Sexism Kills off the Ward Sister; Hospitals Abolish Job Title as 'Too Gender-Specific'

Daily Mail (London), May 4, 2010 | Go to article overview

Sexism Kills off the Ward Sister; Hospitals Abolish Job Title as 'Too Gender-Specific'


Byline: Sophie Borland

FOR decades she has been queen of all she surveys, organising her patients' care and offering a guiding hand to more junior colleagues.

Now the ward sister has become the victim of a very modern disease - political correctness.

Hospitals are abolishing the job title 'sister' to describe senior nurses because it is deemed to be sexist.

They have changed it to 'ward manager' to reflect the fact that the role is carried out by men as well as women.

Hospital executives say they are working hard to stop patients and staff using the word on the wards 'because it is too gender specific'.

But campaigners warned that patients would be confused by the new title.

They said hospitals should be concentrating on improving patient care rather than changing titles.

They added that it was further evidence that hospitals were being taken over by bureaucrats who were treating them like businesses.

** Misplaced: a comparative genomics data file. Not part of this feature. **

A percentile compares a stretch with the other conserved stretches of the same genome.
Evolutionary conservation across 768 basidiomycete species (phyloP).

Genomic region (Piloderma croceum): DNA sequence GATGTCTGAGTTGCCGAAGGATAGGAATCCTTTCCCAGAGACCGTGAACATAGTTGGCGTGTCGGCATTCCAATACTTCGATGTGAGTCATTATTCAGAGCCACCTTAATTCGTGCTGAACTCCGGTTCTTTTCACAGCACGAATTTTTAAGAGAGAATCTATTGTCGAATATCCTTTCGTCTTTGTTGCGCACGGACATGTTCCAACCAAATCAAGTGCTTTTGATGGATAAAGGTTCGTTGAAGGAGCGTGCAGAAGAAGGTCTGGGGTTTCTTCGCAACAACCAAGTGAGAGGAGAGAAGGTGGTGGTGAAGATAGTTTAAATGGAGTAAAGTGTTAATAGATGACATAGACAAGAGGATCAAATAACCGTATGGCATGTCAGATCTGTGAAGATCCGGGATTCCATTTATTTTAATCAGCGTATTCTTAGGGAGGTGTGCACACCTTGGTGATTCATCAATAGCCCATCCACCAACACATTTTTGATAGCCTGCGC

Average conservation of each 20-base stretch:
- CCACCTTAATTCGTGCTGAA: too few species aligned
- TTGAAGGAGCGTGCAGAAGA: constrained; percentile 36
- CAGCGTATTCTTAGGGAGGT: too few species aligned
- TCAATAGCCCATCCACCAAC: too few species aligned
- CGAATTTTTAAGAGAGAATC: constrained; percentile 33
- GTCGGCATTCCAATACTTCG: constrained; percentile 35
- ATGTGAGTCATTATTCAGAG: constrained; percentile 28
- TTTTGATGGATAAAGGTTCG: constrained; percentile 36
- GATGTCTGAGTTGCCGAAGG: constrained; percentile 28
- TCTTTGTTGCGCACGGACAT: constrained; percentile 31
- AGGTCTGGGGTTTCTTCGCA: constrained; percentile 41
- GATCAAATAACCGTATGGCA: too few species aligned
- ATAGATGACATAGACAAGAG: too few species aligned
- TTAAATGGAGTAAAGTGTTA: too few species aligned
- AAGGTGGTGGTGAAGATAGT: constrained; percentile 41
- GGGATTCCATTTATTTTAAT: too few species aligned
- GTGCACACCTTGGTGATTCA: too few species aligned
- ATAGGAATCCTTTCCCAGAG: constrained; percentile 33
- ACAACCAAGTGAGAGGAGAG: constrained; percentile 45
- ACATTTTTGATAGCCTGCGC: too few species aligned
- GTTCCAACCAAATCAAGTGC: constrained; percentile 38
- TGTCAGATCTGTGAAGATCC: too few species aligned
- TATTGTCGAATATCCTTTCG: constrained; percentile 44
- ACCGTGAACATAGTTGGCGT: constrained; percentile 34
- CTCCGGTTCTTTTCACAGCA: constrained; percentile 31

Among the hospitals that have recently stopped using the job title are those run by Cornwall and the Isles of Scilly NHS Trust.

A spokesman said the trust had 'worked hard' to erase the term from wards as part of its 'equality and diversity action plan'.

He added that although some patients may prefer the term sister - as it was 'more familiar' - its use was 'not encouraged' on the wards.

A spokesman for Birmingham Women's Hospital said it had changed the job title because ward sister was deemed to be 'old fashioned'.

The Princess Alexandra Hospital in Harlow, Essex, did away with it because more men are taking up the role of supervising all patients on a ward. 'The reason for the change was to reflect the diversity of postholders,' a spokesman said.

'Over time the high ratio of female senior nurse leaders was changing and the title ward sister did not reflect the male contribution. …

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